Resources and courses / Resources / Disordered eating

Disordered eating resource

There are practical steps you can take now if you're worried about a child with an eating disorder. Explore our animated resource and handbook and learn how to identify and help someone with an eating disorder

Please sign up here to an email series containing our toolkit helping you spot the signs of an eating disorder and sharing how to support children in your care. 

Free disordered eating toolkit

Download your free disordered eating toolkit as a PDF using the button below.

View animations

How to help someone with an eating disorder

Our disordered eating resource gets delivered direct to your inbox and and written with the support of our therapeutic qualified counselling team. Including a range of clear animations and advice from a GP, Counsellor and a parent, it also gives you access to animated videos and a printable handbook. 

What is an eating disorder?

Eating disorders are alarmingly common- there are an estimated 1.2 million people currently living with an eating problem in the UK.

If you are a parent that is worried about a child with an eating disorder, it can be an incredibly difficult time. You may feel frustrated and helpless, and desperate to help your child.

Different types of eating disorders:

There are many different types of eating disorders, with a range of symptoms.

Anorexia Nervosa

The most well-known is anorexia nervosa, in which sufferers aim to restrict their food intake to lose weight. A person with anorexia has an intense fear of weight gain.

Bulimia Nervosa 

Bulimia nervosa is a disorder which causes sufferers to purge (vomit) on purpose to rid themselves of the food they have eaten. Bulimics sometimes binge eat before purging- which can also involve using laxatives.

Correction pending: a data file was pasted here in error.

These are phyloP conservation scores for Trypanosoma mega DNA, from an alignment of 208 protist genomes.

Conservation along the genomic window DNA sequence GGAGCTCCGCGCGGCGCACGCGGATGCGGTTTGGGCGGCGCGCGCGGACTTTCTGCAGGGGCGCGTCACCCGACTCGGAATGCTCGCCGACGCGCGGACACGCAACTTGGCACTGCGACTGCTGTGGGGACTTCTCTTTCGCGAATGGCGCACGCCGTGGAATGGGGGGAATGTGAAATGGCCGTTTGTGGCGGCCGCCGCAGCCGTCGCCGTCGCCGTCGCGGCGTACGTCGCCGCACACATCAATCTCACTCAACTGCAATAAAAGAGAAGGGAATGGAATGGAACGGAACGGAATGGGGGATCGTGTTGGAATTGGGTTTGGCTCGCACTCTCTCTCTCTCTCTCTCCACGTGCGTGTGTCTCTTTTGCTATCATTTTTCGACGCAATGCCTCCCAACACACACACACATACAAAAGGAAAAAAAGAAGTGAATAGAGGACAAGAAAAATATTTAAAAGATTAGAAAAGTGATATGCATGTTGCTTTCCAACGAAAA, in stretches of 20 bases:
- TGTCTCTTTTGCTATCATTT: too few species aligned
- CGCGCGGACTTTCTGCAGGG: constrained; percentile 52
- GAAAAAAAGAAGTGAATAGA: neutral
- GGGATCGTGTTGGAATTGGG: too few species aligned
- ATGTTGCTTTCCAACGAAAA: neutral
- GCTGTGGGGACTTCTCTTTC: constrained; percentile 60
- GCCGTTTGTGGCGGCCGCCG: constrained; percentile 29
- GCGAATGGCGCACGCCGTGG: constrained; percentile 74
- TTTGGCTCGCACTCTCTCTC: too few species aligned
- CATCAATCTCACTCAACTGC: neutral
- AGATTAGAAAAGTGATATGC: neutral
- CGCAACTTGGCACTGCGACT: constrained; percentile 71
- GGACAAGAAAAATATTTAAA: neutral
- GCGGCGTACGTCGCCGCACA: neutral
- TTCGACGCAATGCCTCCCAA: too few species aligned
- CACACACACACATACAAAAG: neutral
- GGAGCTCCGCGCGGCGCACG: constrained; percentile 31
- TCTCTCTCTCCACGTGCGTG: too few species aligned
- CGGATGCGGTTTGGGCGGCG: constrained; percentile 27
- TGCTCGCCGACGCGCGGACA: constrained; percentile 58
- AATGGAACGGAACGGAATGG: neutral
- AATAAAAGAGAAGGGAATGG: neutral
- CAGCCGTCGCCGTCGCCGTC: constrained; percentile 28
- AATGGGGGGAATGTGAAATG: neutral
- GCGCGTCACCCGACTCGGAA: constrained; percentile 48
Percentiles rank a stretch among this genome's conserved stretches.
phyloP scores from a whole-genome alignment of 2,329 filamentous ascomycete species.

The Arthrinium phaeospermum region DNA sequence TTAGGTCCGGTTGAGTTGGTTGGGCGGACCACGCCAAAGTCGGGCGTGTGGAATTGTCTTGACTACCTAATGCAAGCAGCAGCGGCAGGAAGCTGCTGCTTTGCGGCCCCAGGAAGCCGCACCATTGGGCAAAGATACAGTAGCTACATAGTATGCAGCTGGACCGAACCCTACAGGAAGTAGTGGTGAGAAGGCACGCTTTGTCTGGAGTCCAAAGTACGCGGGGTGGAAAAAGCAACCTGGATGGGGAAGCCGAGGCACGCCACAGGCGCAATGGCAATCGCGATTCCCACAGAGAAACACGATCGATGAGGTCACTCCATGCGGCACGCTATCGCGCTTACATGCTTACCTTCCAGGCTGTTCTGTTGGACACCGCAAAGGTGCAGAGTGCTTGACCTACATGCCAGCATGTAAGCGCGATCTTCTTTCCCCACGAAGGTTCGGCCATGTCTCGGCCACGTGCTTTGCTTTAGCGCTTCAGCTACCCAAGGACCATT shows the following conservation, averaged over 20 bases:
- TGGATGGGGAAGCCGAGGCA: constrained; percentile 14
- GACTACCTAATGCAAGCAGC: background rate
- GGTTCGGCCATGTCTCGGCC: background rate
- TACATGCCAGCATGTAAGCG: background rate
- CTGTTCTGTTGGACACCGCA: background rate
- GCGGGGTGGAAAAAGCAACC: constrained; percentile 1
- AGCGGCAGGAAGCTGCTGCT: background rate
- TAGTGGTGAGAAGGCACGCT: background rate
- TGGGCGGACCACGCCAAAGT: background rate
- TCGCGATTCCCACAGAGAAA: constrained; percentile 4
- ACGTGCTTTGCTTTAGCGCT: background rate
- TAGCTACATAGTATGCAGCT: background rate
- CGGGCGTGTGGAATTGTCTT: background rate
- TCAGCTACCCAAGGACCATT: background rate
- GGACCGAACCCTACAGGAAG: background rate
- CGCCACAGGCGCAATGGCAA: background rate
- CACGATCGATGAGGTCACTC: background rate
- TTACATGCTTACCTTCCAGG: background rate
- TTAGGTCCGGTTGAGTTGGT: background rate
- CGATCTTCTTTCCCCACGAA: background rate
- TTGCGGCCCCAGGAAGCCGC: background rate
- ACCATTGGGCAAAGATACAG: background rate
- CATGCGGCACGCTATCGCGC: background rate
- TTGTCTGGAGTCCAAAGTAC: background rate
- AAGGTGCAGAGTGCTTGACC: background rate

Binge Eating Disorder

Binge eating disorder causes sufferers to consume a large amount of food, which can then cause the sufferer to feel guilty or ashamed. OSFED (an abbreviation of other specified feeding or eating disorder) is a term covering eating disorders which don’t fall specifically into one of the above categories- and sufferers may display symptoms of different disorders at once.


ARFID or avoidant/restrictive food intake disorder relates to the avoidance of specific foods. This is often not connected to fears around body weight, or negative self-image, but it is thought to derive from anxieties around food. This can sometimes cause nutritional deficiencies. 

What causes an eating disorder?

Eating disorders aren’t always about not gaining weight, losing weight or body shape. The root cause of an eating problem may be trauma, a perfectionist streak, or life experiences. It isn’t always straightforward to spot why a child is developing an issue with food.

The cause may be a mixture of different circumstances, including anxiety, depression, low self- esteem, social influences, or genetics. It’s thought that eating disorders may be on the rise due to the impact of social media on teenagers and young adults, as they are continually shown images of thin or attractive people, which can lead to a distorted body image. 

If you are worried about your child, or believe they are showing concerning symptoms, there are plenty of ways that you can source eating disorder help, and support. 

Illustration of someone obtaining support for an eating disorder.

Eating disorder recovery

Recovery from an eating disorder takes time- and that length of time will be different for everyone. Many sufferers will be referred to a specialist team who will oversee their care and recovery.

Treatment will usually involve monitoring weight gain to a healthy level, plus a talking therapy. The team may also need to monitor the patient’s physical health for any medical complications caused by the disorder.

Free eating disorder support

If you haven’t already signed up use the button below for our Disordered Eating Toolkit, showing you how to spot the signs of an eating disorder and how to support your child.

Sign-up to access our disordered eating toolkit

* indicates required
Make a referral, teenager working in a group

Make a referral

If you are looking for further support or to make a referral to our services click below:

Need support with using this eating disorder resource? 

Let us know by filling out our resource support form. 

Get in touch

If you need urgent help for yourself or someone else, get advice from 111 or ask for an urgent GP appointment. If someone’s life is at risk call 999 or go directly to A&E.

For more support from trained volunteers contact the SamaritansChildline or Beat.